The United States should work with Taiwan and Palau to resist Chinese influence in the region, an academic says.
Last week a tourism operator in Palau told its congress it had stopped flights from China after Beijing imposed a ban on its tourism agencies visiting the country.
The move was the latest development in a diplomatic struggle between China and Taiwan and its diplomatic allies in the Pacific.
The Taiwan Strategy Research Association's Fabrizio Bozzato said despite the financial losses suffered by the company, it was unlikely to shift Palau's allegiances.
He said a bullish China may have miscalculated how vulnerable Palau is.
The latest development in Palau showed "that the diplomatic rivalry between mainland China and Taiwan has resumed fiercely", he said.
"It would be an intelligent move for Washington to assist Taiwan and Palau with resisting the Chinese pressure."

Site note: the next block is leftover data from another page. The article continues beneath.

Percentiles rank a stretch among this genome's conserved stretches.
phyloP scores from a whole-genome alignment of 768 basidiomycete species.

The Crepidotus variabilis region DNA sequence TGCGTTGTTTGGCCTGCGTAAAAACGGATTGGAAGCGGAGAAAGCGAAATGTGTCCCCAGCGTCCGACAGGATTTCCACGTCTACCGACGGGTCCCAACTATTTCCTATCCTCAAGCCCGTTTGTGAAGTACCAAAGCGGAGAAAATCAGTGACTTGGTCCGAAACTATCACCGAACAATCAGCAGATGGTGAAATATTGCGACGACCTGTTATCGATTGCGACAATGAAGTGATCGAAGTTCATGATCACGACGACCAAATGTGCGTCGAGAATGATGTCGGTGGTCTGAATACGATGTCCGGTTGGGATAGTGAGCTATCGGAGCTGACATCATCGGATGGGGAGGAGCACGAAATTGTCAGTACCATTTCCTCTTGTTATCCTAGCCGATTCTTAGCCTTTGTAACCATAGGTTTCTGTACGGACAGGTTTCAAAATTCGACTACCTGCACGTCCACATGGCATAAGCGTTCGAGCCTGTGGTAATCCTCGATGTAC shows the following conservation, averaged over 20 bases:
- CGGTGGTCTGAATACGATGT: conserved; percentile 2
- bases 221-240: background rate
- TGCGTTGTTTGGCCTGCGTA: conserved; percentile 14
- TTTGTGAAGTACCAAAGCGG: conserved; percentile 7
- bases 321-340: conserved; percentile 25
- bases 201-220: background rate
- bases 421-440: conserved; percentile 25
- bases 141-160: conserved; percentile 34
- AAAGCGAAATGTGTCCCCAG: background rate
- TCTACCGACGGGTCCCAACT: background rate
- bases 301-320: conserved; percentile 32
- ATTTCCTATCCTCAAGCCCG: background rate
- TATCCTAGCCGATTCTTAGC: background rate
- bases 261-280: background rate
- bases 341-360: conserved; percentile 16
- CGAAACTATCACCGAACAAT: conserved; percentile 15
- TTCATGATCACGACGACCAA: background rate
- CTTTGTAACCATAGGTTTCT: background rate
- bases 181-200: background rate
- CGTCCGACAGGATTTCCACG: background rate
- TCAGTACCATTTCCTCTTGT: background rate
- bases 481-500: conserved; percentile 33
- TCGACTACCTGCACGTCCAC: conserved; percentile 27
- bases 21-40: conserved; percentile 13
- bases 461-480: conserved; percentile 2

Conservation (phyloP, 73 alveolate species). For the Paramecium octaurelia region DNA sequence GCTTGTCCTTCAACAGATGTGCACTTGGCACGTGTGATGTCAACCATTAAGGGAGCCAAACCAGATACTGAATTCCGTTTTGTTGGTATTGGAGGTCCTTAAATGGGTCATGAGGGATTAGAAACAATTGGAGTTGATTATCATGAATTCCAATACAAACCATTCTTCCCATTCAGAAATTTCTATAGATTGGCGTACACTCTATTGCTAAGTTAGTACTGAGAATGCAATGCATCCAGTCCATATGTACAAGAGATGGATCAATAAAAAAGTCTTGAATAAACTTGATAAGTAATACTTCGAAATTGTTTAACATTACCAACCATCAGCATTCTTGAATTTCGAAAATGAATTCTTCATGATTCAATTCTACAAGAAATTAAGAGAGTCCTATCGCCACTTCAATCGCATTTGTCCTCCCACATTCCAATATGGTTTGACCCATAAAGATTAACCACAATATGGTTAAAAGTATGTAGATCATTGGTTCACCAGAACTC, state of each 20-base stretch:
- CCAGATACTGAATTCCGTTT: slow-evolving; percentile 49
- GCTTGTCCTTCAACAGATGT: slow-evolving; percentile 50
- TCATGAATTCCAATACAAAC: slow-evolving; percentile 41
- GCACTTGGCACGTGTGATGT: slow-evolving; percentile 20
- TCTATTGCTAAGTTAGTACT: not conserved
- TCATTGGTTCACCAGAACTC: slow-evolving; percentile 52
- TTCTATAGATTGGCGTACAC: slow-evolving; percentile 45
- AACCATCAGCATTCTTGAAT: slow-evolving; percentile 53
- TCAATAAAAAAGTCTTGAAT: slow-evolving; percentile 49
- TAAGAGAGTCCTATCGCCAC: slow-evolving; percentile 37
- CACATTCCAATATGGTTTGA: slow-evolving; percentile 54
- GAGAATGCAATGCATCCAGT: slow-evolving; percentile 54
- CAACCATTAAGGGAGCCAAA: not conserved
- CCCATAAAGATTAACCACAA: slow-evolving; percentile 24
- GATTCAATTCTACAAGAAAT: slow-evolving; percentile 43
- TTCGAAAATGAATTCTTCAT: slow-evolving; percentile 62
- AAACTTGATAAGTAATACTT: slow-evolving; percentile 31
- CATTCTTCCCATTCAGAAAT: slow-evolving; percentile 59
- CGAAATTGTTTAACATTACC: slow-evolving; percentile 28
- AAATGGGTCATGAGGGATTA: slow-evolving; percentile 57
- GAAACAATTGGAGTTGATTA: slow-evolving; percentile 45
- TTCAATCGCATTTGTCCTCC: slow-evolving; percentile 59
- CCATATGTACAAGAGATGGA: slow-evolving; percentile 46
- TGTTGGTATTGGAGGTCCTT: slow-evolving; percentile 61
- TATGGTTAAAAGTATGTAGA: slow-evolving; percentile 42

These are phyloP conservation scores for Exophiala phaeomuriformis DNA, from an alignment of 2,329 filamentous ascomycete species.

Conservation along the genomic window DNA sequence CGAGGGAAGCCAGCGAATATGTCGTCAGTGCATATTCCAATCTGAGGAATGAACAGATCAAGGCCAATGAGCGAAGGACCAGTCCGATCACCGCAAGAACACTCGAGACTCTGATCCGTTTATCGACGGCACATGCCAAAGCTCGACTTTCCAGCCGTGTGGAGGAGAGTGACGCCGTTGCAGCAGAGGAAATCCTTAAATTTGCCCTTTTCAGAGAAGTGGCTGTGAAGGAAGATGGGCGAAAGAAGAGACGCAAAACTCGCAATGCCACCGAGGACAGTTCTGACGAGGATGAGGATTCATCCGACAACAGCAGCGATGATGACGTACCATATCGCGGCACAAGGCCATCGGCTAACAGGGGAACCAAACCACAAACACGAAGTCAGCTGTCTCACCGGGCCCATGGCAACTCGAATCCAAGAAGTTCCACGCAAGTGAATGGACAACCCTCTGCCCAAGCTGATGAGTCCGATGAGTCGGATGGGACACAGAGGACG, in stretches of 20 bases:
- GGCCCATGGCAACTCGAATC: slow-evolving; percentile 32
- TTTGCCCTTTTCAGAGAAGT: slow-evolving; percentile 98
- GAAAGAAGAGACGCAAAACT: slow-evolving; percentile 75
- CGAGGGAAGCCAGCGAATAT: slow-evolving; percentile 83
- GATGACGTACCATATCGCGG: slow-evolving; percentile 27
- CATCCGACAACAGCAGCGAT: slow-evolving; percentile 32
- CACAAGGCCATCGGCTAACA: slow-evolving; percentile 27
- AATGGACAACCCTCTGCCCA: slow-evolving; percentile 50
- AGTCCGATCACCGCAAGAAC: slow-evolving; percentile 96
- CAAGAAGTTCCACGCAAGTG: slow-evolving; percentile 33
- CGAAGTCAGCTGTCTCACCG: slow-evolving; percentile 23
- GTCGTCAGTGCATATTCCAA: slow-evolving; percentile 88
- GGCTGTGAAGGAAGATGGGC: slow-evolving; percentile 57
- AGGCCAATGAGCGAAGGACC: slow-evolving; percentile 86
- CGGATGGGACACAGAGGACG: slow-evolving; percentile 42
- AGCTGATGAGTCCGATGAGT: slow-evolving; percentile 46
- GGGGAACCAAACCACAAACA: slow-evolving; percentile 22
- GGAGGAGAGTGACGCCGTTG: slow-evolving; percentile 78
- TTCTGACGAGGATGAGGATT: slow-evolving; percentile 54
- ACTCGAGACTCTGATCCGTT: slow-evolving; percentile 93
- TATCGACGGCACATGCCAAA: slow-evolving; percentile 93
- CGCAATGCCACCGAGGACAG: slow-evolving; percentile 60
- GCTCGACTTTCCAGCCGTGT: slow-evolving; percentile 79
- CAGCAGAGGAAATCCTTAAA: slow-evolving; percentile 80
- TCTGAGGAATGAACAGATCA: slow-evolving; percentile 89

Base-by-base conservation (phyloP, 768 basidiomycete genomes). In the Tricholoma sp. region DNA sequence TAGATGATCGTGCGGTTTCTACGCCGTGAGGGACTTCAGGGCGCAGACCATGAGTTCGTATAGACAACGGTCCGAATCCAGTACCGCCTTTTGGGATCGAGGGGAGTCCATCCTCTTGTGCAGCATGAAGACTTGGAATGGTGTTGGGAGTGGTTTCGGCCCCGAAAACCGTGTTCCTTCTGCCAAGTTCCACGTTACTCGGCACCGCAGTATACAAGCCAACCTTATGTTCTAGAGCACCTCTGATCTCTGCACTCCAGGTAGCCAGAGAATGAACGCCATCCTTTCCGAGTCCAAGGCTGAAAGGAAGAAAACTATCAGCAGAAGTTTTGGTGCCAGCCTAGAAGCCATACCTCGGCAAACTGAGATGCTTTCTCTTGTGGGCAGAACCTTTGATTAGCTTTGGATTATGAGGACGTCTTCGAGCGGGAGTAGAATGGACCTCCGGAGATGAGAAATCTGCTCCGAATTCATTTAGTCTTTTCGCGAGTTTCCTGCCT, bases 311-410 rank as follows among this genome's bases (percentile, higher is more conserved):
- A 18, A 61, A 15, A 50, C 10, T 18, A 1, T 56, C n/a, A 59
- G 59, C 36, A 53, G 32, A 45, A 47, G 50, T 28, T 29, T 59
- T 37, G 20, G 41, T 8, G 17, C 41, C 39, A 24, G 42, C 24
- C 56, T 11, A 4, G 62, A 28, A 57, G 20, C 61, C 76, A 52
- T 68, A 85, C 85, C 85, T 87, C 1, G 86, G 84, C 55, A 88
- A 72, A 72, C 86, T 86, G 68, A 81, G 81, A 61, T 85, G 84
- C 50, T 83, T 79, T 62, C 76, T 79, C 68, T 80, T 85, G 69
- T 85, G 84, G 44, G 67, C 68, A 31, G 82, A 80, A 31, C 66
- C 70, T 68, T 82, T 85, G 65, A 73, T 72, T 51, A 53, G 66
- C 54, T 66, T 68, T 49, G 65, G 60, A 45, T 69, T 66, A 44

However, he said because of Palau's Compact of Free Association agreement with the US, it was unlikely to be influenced by China.
Mr Bozzato said Palau had maintained a reputation as a tourist destination and enjoyed international praise because of its promotion of conservation.
Palau's ambassador to Taiwan Dilmei Louisa Olkeriil told newspaper Focus Taiwan on Monday that most of Palau's people support diplomatic relations with Taiwan.
She said breaking ties would be difficult because both countries promote democracy and hospitals in Taiwan have saved the lives of thousands of Palauans.
The South Pacific is the only region where Taiwan has maintained all of its diplomatic allies, which include Kiribati, Marshall Islands, Nauru, Palau, Solomon Islands and Tuvalu.
In May both the Dominican Republic and the West African country Burkina Faso cut ties with Taiwan in a bid for favour with China.
Mr Bozzato said of Taiwan's Pacific allies, the Solomon Islands faced the greatest threat from China.